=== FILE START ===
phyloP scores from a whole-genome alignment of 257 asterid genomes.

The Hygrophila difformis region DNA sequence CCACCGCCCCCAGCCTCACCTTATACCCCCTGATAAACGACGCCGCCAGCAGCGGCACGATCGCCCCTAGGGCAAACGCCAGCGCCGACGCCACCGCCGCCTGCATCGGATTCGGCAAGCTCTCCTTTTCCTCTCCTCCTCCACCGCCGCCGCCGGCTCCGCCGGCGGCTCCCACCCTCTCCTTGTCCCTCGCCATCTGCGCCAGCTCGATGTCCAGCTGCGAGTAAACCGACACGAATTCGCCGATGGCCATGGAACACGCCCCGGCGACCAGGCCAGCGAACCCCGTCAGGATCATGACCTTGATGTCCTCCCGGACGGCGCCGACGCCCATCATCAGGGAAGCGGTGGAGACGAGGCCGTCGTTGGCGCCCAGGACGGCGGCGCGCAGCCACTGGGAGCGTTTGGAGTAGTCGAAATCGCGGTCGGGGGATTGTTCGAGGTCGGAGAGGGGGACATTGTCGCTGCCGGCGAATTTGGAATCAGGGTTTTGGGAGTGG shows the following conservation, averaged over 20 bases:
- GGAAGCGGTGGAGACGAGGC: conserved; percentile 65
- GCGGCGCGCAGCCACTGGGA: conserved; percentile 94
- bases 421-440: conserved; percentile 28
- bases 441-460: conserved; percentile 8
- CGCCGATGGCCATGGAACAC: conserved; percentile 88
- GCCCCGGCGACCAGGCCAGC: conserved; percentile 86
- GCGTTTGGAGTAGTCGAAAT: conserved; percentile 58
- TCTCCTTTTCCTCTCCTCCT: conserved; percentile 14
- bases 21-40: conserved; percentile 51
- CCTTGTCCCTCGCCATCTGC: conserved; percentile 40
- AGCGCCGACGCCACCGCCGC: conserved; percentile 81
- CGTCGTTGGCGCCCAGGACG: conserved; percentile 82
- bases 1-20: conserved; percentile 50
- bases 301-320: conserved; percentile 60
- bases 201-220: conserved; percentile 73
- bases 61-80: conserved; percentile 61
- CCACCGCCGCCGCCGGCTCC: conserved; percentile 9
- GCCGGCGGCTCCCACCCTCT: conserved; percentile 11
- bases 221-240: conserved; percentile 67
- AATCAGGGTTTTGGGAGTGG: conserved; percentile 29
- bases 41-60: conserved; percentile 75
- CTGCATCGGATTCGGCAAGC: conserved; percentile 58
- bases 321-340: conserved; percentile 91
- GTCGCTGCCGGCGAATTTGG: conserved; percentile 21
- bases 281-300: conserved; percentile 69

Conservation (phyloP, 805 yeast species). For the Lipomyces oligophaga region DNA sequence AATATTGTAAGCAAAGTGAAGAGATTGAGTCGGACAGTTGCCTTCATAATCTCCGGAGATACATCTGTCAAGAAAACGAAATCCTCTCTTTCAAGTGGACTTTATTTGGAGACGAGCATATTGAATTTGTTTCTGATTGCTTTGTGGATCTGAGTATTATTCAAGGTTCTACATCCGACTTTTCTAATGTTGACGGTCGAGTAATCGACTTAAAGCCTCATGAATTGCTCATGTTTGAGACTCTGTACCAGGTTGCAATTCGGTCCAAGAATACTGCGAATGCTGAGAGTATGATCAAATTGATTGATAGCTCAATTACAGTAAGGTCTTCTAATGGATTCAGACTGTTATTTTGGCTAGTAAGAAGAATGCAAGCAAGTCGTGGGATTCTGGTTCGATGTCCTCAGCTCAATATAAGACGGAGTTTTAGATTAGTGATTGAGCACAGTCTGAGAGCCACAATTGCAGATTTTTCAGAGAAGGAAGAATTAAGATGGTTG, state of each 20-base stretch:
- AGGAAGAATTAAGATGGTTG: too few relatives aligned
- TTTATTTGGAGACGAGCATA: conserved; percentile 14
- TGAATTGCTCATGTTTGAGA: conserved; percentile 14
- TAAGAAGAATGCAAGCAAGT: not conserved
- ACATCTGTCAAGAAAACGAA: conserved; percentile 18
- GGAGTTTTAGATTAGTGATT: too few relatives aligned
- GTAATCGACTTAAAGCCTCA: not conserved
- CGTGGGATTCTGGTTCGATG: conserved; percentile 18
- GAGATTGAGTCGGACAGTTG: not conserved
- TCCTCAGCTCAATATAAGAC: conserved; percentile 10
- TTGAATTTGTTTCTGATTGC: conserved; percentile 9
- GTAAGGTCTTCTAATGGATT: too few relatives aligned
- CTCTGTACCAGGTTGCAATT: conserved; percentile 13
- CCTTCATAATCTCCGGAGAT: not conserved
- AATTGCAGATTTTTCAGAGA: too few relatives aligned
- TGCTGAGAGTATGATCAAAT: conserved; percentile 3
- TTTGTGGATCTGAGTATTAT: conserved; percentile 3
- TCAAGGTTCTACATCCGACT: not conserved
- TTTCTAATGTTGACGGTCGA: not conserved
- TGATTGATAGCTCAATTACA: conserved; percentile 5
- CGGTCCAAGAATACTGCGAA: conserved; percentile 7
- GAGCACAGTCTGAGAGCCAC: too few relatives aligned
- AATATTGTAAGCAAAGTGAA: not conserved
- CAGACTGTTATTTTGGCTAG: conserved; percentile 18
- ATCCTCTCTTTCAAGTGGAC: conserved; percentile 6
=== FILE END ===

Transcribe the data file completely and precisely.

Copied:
phyloP scores from a whole-genome alignment of 257 asterid genomes.

The Hygrophila difformis region DNA sequence CCACCGCCCCCAGCCTCACCTTATACCCCCTGATAAACGACGCCGCCAGCAGCGGCACGATCGCCCCTAGGGCAAACGCCAGCGCCGACGCCACCGCCGCCTGCATCGGATTCGGCAAGCTCTCCTTTTCCTCTCCTCCTCCACCGCCGCCGCCGGCTCCGCCGGCGGCTCCCACCCTCTCCTTGTCCCTCGCCATCTGCGCCAGCTCGATGTCCAGCTGCGAGTAAACCGACACGAATTCGCCGATGGCCATGGAACACGCCCCGGCGACCAGGCCAGCGAACCCCGTCAGGATCATGACCTTGATGTCCTCCCGGACGGCGCCGACGCCCATCATCAGGGAAGCGGTGGAGACGAGGCCGTCGTTGGCGCCCAGGACGGCGGCGCGCAGCCACTGGGAGCGTTTGGAGTAGTCGAAATCGCGGTCGGGGGATTGTTCGAGGTCGGAGAGGGGGACATTGTCGCTGCCGGCGAATTTGGAATCAGGGTTTTGGGAGTGG shows the following conservation, averaged over 20 bases:
- GGAAGCGGTGGAGACGAGGC: conserved; percentile 65
- GCGGCGCGCAGCCACTGGGA: conserved; percentile 94
- bases 421-440: conserved; percentile 28
- bases 441-460: conserved; percentile 8
- CGCCGATGGCCATGGAACAC: conserved; percentile 88
- GCCCCGGCGACCAGGCCAGC: conserved; percentile 86
- GCGTTTGGAGTAGTCGAAAT: conserved; percentile 58
- TCTCCTTTTCCTCTCCTCCT: conserved; percentile 14
- bases 21-40: conserved; percentile 51
- CCTTGTCCCTCGCCATCTGC: conserved; percentile 40
- AGCGCCGACGCCACCGCCGC: conserved; percentile 81
- CGTCGTTGGCGCCCAGGACG: conserved; percentile 82
- bases 1-20: conserved; percentile 50
- bases 301-320: conserved; percentile 60
- bases 201-220: conserved; percentile 73
- bases 61-80: conserved; percentile 61
- CCACCGCCGCCGCCGGCTCC: conserved; percentile 9
- GCCGGCGGCTCCCACCCTCT: conserved; percentile 11
- bases 221-240: conserved; percentile 67
- AATCAGGGTTTTGGGAGTGG: conserved; percentile 29
- bases 41-60: conserved; percentile 75
- CTGCATCGGATTCGGCAAGC: conserved; percentile 58
- bases 321-340: conserved; percentile 91
- GTCGCTGCCGGCGAATTTGG: conserved; percentile 21
- bases 281-300: conserved; percentile 69

Conservation (phyloP, 805 yeast species). For the Lipomyces oligophaga region DNA sequence AATATTGTAAGCAAAGTGAAGAGATTGAGTCGGACAGTTGCCTTCATAATCTCCGGAGATACATCTGTCAAGAAAACGAAATCCTCTCTTTCAAGTGGACTTTATTTGGAGACGAGCATATTGAATTTGTTTCTGATTGCTTTGTGGATCTGAGTATTATTCAAGGTTCTACATCCGACTTTTCTAATGTTGACGGTCGAGTAATCGACTTAAAGCCTCATGAATTGCTCATGTTTGAGACTCTGTACCAGGTTGCAATTCGGTCCAAGAATACTGCGAATGCTGAGAGTATGATCAAATTGATTGATAGCTCAATTACAGTAAGGTCTTCTAATGGATTCAGACTGTTATTTTGGCTAGTAAGAAGAATGCAAGCAAGTCGTGGGATTCTGGTTCGATGTCCTCAGCTCAATATAAGACGGAGTTTTAGATTAGTGATTGAGCACAGTCTGAGAGCCACAATTGCAGATTTTTCAGAGAAGGAAGAATTAAGATGGTTG, state of each 20-base stretch:
- AGGAAGAATTAAGATGGTTG: too few relatives aligned
- TTTATTTGGAGACGAGCATA: conserved; percentile 14
- TGAATTGCTCATGTTTGAGA: conserved; percentile 14
- TAAGAAGAATGCAAGCAAGT: not conserved
- ACATCTGTCAAGAAAACGAA: conserved; percentile 18
- GGAGTTTTAGATTAGTGATT: too few relatives aligned
- GTAATCGACTTAAAGCCTCA: not conserved
- CGTGGGATTCTGGTTCGATG: conserved; percentile 18
- GAGATTGAGTCGGACAGTTG: not conserved
- TCCTCAGCTCAATATAAGAC: conserved; percentile 10
- TTGAATTTGTTTCTGATTGC: conserved; percentile 9
- GTAAGGTCTTCTAATGGATT: too few relatives aligned
- CTCTGTACCAGGTTGCAATT: conserved; percentile 13
- CCTTCATAATCTCCGGAGAT: not conserved
- AATTGCAGATTTTTCAGAGA: too few relatives aligned
- TGCTGAGAGTATGATCAAAT: conserved; percentile 3
- TTTGTGGATCTGAGTATTAT: conserved; percentile 3
- TCAAGGTTCTACATCCGACT: not conserved
- TTTCTAATGTTGACGGTCGA: not conserved
- TGATTGATAGCTCAATTACA: conserved; percentile 5
- CGGTCCAAGAATACTGCGAA: conserved; percentile 7
- GAGCACAGTCTGAGAGCCAC: too few relatives aligned
- AATATTGTAAGCAAAGTGAA: not conserved
- CAGACTGTTATTTTGGCTAG: conserved; percentile 18
- ATCCTCTCTTTCAAGTGGAC: conserved; percentile 6